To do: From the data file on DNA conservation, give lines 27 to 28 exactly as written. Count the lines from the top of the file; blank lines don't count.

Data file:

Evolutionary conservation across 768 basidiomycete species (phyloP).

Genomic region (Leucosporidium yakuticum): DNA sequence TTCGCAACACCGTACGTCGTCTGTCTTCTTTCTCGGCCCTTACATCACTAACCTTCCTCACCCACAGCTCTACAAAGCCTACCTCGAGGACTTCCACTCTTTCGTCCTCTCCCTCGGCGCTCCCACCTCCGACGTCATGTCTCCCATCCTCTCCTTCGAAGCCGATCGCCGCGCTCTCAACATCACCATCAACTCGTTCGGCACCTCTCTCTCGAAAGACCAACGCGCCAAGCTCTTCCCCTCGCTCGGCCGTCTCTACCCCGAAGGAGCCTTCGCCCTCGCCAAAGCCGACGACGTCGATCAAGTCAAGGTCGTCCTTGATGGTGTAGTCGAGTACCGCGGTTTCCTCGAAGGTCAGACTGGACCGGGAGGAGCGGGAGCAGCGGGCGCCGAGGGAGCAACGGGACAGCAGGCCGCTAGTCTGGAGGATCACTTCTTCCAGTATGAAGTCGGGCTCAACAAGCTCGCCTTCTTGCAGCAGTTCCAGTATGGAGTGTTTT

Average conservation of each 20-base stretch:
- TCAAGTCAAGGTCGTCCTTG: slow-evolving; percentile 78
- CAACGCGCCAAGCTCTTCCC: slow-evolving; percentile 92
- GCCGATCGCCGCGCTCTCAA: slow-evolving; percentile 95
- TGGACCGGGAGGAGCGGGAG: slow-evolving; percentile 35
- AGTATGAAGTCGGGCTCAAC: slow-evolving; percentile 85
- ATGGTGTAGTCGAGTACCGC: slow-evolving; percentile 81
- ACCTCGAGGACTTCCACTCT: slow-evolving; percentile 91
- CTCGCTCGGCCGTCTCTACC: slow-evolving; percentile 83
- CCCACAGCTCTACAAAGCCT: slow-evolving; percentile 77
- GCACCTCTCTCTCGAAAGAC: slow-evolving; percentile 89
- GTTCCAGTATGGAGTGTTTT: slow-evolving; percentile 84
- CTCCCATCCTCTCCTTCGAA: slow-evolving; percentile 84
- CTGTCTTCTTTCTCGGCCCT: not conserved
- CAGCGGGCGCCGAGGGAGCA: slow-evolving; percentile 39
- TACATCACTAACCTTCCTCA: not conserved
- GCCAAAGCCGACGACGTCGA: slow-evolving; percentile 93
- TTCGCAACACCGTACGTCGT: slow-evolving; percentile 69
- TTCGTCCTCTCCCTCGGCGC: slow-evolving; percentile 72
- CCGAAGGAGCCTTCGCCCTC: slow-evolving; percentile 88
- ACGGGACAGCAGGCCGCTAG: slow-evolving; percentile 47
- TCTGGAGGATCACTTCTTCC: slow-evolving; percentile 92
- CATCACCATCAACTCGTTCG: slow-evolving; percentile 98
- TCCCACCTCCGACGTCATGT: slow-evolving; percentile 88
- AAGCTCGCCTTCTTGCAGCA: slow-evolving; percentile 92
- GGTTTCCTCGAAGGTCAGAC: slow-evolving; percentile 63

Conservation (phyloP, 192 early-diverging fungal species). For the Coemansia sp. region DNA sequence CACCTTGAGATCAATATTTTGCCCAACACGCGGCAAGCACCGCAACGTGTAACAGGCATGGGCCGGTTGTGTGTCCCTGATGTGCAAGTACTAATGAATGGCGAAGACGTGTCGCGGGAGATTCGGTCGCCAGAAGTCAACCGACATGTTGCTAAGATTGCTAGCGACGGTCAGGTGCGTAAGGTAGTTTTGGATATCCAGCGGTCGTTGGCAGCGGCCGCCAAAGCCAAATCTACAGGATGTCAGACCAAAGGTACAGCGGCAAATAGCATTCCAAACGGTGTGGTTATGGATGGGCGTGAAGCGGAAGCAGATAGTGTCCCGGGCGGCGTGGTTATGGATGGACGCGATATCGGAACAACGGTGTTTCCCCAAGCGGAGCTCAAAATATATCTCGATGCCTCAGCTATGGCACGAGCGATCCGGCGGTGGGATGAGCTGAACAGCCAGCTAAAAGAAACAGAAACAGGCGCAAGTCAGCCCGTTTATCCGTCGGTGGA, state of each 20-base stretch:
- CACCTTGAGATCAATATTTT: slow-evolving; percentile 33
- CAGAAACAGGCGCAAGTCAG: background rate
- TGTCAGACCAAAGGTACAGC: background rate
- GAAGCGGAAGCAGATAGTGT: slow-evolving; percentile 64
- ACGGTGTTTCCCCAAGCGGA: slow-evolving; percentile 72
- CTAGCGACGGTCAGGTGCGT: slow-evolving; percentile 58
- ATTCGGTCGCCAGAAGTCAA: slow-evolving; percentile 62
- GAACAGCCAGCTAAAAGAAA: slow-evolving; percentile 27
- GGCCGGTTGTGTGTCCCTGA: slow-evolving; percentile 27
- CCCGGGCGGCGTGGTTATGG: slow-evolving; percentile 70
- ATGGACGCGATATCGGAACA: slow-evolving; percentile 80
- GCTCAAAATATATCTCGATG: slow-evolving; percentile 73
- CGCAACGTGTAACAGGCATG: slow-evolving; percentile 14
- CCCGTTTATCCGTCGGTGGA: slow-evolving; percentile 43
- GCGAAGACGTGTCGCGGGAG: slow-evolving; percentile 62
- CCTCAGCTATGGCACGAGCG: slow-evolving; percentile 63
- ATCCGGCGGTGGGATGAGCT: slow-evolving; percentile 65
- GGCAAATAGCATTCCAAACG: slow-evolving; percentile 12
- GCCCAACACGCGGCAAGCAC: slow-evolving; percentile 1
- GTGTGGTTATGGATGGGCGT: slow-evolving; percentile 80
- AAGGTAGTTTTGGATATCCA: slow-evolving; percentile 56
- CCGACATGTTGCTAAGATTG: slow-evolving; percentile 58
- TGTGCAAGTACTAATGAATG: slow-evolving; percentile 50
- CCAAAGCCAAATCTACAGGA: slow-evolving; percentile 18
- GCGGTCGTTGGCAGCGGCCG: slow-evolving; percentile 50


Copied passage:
- AAGCTCGCCTTCTTGCAGCA: slow-evolving; percentile 92
- GGTTTCCTCGAAGGTCAGAC: slow-evolving; percentile 63